Hillman, 47, and her 30-year-old daughter’s search for the birds took off swiftly. They began by canvassing known areas, where they handed out business cards and told passersby, “If you see them, feed them. We’re only three miles away, and we can get there pretty quick.”
Since then, Hillman told The Washington Post, the duo received two leads each day from people who spotted the pigeons, often attaching video proof.
Hillman was at home, cleaning bird cages, when she first got word of a sighting.
It was too late to go looking, but the following morning, as soon as Hillman pulled into the gated community, she saw the red-hatted pigeon, perched to the right. She slowed her car and said, “Howdy partner.”
“He was shaking his head, trying to get the hat off. It’s definitely glue,” she told The Post of the adhesive used on the bird. “We either have to molt it off, which will take time, or have it removed.”
Hillman continued, “The only thing that wouldn’t harm them is oil, which then makes him a grease pigeon — like the ones around McDonalds.”
Either way, the pigeon must stay with Hillman for a bit. During the two-hour chase, the former animal rights activist spotted a hawk circling the area, which she called “concerning.”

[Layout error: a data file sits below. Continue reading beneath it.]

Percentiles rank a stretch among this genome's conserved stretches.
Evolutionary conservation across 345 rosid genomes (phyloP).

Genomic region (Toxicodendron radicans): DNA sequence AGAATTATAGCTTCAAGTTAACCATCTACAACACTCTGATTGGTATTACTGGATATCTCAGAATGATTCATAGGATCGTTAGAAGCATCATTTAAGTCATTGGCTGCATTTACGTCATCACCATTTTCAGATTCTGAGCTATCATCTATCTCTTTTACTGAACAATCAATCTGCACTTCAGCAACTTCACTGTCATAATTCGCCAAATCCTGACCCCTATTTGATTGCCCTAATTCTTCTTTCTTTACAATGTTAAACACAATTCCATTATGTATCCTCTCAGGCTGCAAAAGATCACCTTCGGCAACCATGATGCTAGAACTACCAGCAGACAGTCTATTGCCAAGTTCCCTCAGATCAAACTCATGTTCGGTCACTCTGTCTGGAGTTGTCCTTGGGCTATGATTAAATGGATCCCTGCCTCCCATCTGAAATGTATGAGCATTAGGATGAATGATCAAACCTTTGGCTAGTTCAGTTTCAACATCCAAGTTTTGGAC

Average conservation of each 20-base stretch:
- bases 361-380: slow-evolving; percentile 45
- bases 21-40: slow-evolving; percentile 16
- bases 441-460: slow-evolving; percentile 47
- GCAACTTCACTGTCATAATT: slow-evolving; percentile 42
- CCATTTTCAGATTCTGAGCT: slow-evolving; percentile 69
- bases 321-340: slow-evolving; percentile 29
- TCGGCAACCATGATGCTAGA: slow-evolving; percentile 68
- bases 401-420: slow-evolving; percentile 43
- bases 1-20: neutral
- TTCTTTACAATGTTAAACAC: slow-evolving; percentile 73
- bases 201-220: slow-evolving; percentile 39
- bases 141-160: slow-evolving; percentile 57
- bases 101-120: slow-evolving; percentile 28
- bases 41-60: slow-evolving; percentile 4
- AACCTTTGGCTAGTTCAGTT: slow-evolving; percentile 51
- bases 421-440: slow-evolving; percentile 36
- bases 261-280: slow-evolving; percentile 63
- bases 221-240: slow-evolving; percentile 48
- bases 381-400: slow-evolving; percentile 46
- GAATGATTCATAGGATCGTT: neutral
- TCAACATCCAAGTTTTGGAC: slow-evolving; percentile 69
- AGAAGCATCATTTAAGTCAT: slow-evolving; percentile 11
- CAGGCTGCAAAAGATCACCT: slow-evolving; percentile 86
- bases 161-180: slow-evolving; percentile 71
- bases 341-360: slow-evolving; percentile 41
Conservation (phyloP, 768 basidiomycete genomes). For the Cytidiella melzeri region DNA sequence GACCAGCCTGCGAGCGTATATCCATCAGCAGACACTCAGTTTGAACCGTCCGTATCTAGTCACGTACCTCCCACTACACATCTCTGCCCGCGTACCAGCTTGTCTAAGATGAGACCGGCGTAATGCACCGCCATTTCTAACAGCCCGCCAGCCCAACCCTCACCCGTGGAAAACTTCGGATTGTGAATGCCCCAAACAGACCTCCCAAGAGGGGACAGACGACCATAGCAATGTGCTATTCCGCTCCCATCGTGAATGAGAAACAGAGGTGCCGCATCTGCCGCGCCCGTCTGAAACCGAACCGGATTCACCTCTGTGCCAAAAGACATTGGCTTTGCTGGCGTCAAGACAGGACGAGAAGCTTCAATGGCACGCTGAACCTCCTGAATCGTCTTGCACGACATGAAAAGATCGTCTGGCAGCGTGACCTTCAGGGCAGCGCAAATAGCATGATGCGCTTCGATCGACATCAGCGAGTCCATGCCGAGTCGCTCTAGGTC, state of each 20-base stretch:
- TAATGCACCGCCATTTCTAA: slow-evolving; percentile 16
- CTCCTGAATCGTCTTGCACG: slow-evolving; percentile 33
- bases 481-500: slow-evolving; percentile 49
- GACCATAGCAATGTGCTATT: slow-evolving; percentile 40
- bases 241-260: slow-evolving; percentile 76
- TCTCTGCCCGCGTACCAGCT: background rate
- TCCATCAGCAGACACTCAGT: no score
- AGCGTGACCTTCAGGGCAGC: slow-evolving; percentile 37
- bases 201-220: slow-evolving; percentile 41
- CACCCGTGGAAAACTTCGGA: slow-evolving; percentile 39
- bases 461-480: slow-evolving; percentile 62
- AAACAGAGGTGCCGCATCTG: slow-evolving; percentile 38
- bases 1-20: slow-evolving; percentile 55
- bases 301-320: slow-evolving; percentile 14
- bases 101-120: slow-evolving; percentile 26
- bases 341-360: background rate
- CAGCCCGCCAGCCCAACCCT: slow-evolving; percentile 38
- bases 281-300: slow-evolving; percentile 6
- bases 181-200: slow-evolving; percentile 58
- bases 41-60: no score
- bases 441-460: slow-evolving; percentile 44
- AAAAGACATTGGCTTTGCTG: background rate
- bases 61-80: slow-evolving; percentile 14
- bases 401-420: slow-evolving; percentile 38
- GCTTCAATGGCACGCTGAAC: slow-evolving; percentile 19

The whodunit piece of the mystery remains.
Although people have speculated the hats originated with an attendee of the National Finals Rodeo, which is currently taking place in the city, the association has denied involvement, according to the New York Times, and the Las Vegas Metropolitan Police Department said it “does not appear to be a police matter.”
For now, Hillman is focused on tracking down the birds and ensuring their safety.
So far, she and her daughter took in Cluck Norris, who sports a red cowboy hat, and Coo-lamity James, who wears a pink one. Others tipsters mentioned gray- and brown-capped birds, though Hillman has yet to find them.
The New York Times interviewed a Cornell University ornithologist, Charles Walcott, who specializes in pigeons.
Walcott also said he isn’t worried about the pigeons, who are acting pretty normally and don’t seem to be distressed. The hats are “certainly light enough,” he told the Times. “They look like happy pigeons to me. It is hard to know, of course, because they will not talk to us.”
Pigeons, Hillman said, have a lot going for them: They mate for life, the males and females both produce milk and feed their young, they can live up to 20 years in a family unit, and they are one of 10 species that can recognize themselves in a mirror.
“They’re a great first pet,” she added, noting that they have bendable, and not sharp, beaks. “When we needed pigeons during wartime, they were regarded as heroes. Now that we don’t need them, they’ve become vermin or pests. We do that with a lot of things in this society, and that’s not right.”